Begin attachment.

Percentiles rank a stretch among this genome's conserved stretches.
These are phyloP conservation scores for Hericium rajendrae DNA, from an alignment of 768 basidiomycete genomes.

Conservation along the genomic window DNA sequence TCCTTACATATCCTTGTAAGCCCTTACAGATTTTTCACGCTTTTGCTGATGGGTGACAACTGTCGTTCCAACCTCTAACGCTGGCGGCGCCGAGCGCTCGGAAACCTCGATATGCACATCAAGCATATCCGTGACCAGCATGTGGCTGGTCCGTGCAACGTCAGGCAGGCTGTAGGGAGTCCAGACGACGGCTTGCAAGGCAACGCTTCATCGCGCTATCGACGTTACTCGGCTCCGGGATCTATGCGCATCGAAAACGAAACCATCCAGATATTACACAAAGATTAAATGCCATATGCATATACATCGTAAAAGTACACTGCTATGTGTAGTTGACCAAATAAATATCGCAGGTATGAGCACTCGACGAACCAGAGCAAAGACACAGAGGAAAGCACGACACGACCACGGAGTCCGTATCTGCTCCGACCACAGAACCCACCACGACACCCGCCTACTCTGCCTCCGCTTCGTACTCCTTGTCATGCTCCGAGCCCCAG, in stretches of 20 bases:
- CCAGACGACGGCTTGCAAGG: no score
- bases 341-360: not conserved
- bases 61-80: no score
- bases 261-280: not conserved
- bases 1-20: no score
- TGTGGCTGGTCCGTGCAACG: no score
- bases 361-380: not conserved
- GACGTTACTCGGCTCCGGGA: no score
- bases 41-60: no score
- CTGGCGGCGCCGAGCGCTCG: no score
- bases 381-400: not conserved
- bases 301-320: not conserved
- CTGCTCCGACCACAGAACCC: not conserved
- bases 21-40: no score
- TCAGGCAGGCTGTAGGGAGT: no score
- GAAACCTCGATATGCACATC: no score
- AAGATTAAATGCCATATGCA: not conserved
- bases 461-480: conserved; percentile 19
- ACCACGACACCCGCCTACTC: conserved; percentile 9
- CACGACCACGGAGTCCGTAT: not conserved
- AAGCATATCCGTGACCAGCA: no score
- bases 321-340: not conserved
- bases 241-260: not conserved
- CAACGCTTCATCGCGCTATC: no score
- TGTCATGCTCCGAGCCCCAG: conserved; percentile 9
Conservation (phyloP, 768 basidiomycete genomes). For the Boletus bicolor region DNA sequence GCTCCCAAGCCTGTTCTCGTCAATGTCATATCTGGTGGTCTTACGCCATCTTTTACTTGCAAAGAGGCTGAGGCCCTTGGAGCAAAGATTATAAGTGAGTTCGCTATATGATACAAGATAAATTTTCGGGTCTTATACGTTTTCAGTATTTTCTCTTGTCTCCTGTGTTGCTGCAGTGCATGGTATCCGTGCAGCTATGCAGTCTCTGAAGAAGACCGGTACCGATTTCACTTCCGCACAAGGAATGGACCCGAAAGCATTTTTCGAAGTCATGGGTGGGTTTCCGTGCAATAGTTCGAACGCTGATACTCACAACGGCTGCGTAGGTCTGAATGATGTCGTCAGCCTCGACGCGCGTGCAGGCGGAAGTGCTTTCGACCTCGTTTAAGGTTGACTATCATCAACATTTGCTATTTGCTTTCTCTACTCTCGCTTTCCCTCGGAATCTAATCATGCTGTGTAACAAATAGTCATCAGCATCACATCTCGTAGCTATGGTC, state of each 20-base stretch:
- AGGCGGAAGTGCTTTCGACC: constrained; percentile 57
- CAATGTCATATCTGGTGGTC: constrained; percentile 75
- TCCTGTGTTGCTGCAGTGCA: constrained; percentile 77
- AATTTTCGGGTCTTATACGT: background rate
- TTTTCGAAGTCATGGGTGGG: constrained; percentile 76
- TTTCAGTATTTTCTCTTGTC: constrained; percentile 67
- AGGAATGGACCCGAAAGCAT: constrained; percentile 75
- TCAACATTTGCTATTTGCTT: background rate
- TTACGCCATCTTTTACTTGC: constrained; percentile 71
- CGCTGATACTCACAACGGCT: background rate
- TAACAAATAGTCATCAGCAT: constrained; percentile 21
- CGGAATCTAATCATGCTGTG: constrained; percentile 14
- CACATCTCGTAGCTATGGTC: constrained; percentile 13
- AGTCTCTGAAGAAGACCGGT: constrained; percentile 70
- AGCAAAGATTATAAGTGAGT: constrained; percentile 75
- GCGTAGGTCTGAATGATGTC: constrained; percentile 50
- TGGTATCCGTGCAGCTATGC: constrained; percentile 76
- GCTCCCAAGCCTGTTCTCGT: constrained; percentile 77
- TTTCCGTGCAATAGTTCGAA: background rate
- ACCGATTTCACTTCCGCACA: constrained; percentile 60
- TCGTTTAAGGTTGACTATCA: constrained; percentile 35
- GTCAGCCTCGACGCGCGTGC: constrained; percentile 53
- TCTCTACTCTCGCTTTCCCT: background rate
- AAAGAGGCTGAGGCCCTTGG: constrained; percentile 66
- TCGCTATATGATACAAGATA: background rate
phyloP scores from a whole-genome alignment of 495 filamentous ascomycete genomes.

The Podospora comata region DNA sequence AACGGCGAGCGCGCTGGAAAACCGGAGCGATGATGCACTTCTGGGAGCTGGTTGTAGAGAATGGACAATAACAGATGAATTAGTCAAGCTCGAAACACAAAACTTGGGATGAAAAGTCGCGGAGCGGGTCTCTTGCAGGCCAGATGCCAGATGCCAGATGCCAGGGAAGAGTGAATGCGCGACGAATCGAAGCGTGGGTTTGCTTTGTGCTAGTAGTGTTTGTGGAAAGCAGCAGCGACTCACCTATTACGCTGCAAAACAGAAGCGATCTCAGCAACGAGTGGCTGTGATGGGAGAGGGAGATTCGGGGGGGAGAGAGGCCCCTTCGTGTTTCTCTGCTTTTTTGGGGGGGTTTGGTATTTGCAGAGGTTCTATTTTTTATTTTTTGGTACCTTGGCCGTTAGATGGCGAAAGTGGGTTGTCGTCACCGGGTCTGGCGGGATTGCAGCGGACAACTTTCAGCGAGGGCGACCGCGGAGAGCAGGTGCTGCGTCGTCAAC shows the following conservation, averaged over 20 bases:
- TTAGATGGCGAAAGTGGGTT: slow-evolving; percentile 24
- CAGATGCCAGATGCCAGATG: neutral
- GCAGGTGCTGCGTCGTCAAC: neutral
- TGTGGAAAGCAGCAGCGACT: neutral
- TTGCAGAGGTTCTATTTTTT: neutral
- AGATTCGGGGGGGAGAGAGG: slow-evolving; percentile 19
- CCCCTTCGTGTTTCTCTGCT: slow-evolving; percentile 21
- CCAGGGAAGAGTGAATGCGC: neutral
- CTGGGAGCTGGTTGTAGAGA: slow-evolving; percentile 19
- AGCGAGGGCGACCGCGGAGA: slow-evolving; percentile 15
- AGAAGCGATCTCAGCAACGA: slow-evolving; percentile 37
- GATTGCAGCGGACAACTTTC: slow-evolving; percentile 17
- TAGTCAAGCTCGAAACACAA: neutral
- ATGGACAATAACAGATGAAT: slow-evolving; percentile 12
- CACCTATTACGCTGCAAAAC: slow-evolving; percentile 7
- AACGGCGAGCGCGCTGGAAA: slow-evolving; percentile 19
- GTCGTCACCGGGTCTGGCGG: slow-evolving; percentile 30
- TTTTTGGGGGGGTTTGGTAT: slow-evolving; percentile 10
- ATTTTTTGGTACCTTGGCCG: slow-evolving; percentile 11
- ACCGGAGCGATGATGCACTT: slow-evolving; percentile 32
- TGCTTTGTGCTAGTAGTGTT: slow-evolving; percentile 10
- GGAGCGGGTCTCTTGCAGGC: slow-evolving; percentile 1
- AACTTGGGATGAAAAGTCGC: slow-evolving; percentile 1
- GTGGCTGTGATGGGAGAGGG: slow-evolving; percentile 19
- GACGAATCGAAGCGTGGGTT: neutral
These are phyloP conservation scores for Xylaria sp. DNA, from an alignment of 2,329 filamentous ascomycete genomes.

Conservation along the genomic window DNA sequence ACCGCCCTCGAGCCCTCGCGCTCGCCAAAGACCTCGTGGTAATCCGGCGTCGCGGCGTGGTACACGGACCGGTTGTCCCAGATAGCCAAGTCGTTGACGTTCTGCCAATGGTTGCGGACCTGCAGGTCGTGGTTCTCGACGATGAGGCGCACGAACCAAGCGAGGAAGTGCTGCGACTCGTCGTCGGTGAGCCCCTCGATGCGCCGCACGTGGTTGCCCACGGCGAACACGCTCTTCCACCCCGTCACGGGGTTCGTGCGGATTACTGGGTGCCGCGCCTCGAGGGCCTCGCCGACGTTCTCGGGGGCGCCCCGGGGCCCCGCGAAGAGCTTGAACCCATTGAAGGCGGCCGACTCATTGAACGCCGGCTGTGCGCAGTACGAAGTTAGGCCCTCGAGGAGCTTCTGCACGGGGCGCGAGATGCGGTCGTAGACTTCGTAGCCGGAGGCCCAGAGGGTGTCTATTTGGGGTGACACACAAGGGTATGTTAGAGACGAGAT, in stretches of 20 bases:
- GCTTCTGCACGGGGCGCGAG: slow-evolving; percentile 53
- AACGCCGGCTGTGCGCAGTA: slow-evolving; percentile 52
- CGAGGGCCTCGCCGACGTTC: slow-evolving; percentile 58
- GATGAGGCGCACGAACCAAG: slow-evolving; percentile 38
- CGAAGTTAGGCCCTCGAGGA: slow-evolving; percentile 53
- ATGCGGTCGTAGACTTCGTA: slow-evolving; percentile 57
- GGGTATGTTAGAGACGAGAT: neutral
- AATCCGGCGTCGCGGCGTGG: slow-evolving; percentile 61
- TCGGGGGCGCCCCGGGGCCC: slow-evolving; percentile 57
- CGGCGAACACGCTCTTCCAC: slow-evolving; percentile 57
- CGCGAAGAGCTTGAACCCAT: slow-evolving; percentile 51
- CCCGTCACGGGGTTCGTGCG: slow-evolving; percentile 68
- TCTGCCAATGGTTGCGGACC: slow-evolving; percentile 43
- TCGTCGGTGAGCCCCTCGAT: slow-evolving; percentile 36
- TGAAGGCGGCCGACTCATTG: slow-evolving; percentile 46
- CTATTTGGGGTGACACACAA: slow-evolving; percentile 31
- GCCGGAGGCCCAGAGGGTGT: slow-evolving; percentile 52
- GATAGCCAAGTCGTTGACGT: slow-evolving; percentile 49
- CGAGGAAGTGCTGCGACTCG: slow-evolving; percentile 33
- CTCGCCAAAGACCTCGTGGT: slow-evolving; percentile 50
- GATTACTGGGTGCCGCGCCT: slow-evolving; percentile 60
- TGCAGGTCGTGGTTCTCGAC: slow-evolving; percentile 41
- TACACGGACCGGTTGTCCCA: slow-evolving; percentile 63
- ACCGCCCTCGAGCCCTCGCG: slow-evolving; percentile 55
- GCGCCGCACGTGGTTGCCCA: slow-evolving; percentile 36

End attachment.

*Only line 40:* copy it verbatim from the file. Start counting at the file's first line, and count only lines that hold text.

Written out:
- TAACAAATAGTCATCAGCAT: constrained; percentile 21